communicating results with graphs
Graphs are great visual communication tools that, when used correctly, can consolidate large amounts of data to help identify patterns and relationships for an audience. Whether they are included as part of a scientific article, a presentation, or a poster, graphs should help you to communicate the key messages or findings of your investigation.
Before you create a graph you should consider three things:
1. Do you need a graph?
Sometimes results can be easily summarised in a sentence or two, or by using a simple table. If you have a large number of categories with a variety of measurements, a table may be more appropriate to neatly display results.
2. What types of variables do you have?
Knowing the types of variables in your data and the statistical analysis you have performed will guide you when deciding what type of graph to use.
3. What is your message?
Graphs should clearly communicate a message to your audience. Therefore, you should only include data that will help communicate your message (while ensuring you’re not misleading your audience). You should keep this message in mind when creating and formatting your graph.
Graphs share common features that help your audience to understand your key message.
As a general rule, you should ensure that all of your figures for scientific articles or lab reports can be easily interpreted when printed in black and white. Colour can be used if your audience is likely to view the graph in colour (i.e. when viewing a poster or presentation) or if it essential to communicate your message.
Types of variables
Continuous variable: Continuous variables are numeric measurements or observations that can include any number of values within a certain range. (E.g. temperature, time, weight, and concentration).
Discrete variable: Discrete variables are measured as whole units. (E.g. number of birds in a population, number of students in a class).
Categorical variable: Categorical variables describe a quality or a characteristic (E.g. Colour, species, sex, blood type).
Independent variable: The independent variable is the variable which you control or manipulate in your experiment, or the variable that you think will affect the dependent variable.
Independent variables are placed on the x-axis of a graph.
Dependent or response variable: The dependent variable is the variable you think will be influenced by the independent variable. Changes in the dependent variable are observed or measured in relation to changes in the independent variable.
Example: An experiment investigating the effect of light exposure on the rate of growth of a plant.
The independent variable is the amount of light exposure and the dependent variable is the rate of growth.
Should I use a table?
Sometimes a table will be more appropriate for displaying your data. Tables are great for displaying multiple variables, specific values, and comparing categories. A table will often require an audience to look up specific information to understand the data. Therefore, you should ensure your table is presented in a neat and logical manner.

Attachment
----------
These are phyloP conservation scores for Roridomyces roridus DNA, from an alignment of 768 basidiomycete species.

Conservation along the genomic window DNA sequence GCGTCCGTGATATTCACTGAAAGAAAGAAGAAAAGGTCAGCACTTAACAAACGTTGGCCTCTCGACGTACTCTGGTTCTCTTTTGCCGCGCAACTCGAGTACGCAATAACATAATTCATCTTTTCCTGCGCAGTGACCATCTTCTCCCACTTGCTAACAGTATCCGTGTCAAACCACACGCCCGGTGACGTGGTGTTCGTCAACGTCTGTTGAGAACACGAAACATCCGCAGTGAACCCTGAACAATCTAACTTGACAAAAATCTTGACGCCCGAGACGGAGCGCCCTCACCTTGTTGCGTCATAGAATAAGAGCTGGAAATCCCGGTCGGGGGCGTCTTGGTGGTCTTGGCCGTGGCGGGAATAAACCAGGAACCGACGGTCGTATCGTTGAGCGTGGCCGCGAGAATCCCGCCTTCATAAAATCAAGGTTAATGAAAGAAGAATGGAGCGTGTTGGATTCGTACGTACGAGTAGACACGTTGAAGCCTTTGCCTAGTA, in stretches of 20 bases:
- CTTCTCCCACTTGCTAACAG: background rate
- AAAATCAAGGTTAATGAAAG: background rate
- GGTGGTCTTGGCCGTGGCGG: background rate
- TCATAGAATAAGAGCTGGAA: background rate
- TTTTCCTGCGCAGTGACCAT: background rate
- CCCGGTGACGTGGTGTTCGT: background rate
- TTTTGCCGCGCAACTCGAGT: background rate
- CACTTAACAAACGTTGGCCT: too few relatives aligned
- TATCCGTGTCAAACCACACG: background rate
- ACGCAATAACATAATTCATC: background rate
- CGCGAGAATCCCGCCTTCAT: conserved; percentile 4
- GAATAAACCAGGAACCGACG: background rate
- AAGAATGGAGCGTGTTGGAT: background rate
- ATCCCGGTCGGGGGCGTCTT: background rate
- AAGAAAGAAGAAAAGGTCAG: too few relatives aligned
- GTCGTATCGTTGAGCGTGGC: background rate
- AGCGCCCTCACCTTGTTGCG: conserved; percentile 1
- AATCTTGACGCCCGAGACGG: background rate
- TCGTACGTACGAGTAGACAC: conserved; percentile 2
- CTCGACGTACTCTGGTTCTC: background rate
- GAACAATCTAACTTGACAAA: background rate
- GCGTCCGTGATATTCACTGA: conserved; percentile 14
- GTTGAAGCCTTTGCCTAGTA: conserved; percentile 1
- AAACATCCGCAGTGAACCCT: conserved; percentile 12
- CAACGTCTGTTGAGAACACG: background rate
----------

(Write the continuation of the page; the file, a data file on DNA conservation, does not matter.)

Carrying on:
It is important that you don’t just add all of your raw data to your tables. Similar to graphs, you need to consider the message in your data that you want to communicate to your audience. You may need to perform a statistical analysis on your data or summarise your results before adding the information to a table.
For large tables, you may need to shade alternate rows or highlight important details by using a bold font to allow your audience to read the table efficiently.
Figure & table legends
All of the tables and graphs that you create for scientific articles and lab reports will require a legend.
What is the point of a legend?
- Identifies the graph or table (E.g. Figure 1. or Table 1.)
- Informs your audience what the graph/table is showing
- Provides any information that may be needed to interpret the graph/table
- Some figure legends may need to include information on specific symbols or shading, the experimental methods, the error bars, or the sample size. For tables this information can be included in column/row headings or as footnotes.
The concise description in a table or figure legend should convey the key message of the table or graph to your audience without having to read the full article.
For detailed guidelines on creating figure legends, view the optional extras section below.
Figure number (Figure 1 or Fig. 1)
You must refer to all figures in the main text of your report or essay. The figure number is used to allow your audience to find the figure you have referred to in your text.
Figure titles can be descriptive or assertive.
A descriptive figure title briefly describes what the figure is displaying but lets the reader identify any trends or relationships, or is guided by the text you include in the results section.
An assertive title can be used to identify a specific trend found in a graph or highlight the key message of a diagram. Assertive titles can help your audience to quickly identify the key message contained within your figure but you should ensure your title does not mislead your audience or overstate your results.
Descriptive: Figure 1. Effects of dam construction on fish biodiversity.
Assertive: Figure 1. Dam construction results in loss of fish biodiversity.
Descriptive: Figure 2. Height distribution of two Eucalyptus grandis plantations in Queensland.
Assertive: Figure 2. Insect defoliation of Eucalyptus grandis reduces canopy height.
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